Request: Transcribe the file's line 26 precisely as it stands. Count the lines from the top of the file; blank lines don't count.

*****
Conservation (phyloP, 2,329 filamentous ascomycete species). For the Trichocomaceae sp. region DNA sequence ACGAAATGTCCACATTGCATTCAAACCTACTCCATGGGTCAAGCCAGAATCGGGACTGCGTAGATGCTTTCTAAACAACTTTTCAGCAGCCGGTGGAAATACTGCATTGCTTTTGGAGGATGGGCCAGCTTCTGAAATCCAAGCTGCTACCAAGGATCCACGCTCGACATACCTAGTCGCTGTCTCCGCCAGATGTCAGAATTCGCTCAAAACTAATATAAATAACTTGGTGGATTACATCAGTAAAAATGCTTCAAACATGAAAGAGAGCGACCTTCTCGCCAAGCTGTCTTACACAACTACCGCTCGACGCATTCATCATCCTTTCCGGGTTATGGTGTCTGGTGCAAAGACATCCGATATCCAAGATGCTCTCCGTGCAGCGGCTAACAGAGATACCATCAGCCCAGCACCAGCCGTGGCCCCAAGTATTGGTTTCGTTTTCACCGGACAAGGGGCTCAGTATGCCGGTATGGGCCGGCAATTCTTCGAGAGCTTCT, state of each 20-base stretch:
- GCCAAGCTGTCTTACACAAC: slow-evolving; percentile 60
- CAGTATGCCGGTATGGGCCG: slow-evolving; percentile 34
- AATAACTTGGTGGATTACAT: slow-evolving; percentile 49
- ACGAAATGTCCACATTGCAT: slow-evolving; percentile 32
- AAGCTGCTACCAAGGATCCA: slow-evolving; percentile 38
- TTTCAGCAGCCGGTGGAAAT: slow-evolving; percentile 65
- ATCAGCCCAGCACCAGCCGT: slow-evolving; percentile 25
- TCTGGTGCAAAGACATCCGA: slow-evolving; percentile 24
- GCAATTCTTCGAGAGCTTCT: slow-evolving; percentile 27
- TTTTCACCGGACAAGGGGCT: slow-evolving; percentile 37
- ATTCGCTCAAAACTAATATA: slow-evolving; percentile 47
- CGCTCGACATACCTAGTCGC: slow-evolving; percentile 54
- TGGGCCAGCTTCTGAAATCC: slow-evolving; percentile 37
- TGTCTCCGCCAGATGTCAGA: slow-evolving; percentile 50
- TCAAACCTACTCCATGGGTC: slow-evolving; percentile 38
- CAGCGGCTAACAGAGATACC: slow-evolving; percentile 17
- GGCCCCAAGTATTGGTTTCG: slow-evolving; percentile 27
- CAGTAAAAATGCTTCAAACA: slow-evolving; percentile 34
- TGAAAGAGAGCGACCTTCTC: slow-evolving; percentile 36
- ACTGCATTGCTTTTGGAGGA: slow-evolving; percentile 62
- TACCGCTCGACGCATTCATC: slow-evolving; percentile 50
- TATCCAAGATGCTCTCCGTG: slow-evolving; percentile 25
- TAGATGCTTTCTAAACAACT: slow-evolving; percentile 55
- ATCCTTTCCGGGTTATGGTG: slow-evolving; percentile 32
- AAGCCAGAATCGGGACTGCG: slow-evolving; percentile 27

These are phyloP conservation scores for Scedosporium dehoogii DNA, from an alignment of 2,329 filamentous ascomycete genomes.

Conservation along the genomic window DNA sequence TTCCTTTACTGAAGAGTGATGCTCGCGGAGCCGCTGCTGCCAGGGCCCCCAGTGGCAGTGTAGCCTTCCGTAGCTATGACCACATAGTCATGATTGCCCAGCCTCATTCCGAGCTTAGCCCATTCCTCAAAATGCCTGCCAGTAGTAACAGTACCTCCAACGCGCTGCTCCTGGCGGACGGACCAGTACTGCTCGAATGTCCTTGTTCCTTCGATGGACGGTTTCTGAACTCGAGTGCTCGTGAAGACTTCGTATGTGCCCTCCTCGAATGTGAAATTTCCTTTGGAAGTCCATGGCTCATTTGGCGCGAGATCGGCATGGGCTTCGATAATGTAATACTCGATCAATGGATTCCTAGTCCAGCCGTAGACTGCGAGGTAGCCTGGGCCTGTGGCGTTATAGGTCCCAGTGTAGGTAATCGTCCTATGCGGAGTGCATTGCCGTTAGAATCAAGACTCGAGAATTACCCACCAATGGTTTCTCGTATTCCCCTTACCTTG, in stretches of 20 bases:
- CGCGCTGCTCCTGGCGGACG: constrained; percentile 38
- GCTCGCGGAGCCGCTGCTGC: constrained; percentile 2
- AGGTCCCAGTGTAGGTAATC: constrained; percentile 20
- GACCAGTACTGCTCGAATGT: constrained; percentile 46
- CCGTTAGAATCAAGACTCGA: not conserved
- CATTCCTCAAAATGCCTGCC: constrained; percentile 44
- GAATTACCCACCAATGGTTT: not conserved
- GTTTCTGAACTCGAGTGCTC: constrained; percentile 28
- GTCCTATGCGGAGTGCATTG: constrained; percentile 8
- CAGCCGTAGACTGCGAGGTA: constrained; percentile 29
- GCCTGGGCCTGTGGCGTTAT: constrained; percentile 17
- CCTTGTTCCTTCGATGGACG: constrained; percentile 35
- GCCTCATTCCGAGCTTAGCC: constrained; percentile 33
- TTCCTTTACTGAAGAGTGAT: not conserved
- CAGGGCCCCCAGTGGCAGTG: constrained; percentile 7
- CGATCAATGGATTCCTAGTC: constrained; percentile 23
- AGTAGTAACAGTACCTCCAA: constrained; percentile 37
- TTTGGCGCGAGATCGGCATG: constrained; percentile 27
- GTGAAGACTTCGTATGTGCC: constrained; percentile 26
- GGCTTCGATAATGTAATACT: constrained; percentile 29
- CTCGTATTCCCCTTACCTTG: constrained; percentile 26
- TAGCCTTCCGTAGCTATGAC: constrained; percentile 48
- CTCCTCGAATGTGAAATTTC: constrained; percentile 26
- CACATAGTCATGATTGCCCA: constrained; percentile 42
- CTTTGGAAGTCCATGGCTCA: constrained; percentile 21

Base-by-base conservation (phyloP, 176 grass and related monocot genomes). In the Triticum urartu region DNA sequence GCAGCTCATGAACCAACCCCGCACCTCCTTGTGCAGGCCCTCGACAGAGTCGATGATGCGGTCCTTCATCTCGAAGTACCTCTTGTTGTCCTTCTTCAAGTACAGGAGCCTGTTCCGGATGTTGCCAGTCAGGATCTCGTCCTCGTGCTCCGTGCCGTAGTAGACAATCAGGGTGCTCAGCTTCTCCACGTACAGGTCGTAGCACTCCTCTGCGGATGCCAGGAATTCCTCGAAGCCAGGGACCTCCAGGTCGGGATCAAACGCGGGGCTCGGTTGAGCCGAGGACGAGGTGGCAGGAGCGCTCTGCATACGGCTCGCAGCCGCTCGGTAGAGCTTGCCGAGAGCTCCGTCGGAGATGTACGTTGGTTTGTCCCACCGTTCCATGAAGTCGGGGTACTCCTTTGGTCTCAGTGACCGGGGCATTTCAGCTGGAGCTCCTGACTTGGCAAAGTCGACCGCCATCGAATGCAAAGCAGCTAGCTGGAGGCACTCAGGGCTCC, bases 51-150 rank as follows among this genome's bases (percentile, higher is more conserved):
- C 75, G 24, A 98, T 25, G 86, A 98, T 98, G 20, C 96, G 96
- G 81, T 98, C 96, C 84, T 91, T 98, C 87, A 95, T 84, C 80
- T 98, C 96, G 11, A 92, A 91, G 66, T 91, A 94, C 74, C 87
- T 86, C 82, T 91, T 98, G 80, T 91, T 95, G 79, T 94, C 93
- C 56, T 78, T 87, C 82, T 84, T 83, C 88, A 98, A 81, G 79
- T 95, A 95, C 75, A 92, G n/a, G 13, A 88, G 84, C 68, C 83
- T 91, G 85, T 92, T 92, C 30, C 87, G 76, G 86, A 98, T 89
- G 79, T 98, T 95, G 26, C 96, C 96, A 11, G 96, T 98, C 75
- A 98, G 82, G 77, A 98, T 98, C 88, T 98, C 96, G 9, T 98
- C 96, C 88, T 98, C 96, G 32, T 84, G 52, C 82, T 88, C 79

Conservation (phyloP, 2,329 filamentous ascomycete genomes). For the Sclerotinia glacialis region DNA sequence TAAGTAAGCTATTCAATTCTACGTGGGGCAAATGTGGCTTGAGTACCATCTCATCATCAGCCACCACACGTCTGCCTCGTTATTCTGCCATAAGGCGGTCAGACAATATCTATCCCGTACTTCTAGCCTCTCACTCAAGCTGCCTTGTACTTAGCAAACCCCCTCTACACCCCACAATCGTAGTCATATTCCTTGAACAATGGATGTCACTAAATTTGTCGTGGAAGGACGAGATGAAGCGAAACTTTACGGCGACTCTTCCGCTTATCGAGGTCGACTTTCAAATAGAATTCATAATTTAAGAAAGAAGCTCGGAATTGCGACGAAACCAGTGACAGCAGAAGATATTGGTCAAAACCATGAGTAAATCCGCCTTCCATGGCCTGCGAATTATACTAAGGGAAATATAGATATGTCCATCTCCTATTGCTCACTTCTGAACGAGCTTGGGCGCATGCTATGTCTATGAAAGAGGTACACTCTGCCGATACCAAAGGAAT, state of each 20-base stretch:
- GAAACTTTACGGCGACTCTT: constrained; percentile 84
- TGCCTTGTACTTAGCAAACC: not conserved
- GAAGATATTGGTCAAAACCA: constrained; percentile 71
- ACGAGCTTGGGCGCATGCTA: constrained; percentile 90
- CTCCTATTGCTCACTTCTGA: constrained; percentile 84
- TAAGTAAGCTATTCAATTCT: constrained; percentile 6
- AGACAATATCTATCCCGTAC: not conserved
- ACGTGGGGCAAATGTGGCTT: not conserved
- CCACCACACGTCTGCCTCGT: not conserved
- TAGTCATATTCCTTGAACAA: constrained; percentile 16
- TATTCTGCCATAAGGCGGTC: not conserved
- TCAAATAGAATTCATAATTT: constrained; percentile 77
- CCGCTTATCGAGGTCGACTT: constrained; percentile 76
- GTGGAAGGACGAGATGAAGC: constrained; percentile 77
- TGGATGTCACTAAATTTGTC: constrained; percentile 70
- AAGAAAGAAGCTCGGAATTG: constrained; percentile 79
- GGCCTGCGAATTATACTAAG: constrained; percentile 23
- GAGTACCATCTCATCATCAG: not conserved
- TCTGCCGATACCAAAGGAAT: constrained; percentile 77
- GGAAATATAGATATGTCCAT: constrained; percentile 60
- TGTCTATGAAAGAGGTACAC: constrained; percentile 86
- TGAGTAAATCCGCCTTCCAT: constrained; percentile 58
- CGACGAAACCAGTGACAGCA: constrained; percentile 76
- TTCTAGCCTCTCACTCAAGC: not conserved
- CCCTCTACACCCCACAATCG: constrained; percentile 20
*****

- AAGCCAGAATCGGGACTGCG: slow-evolving; percentile 27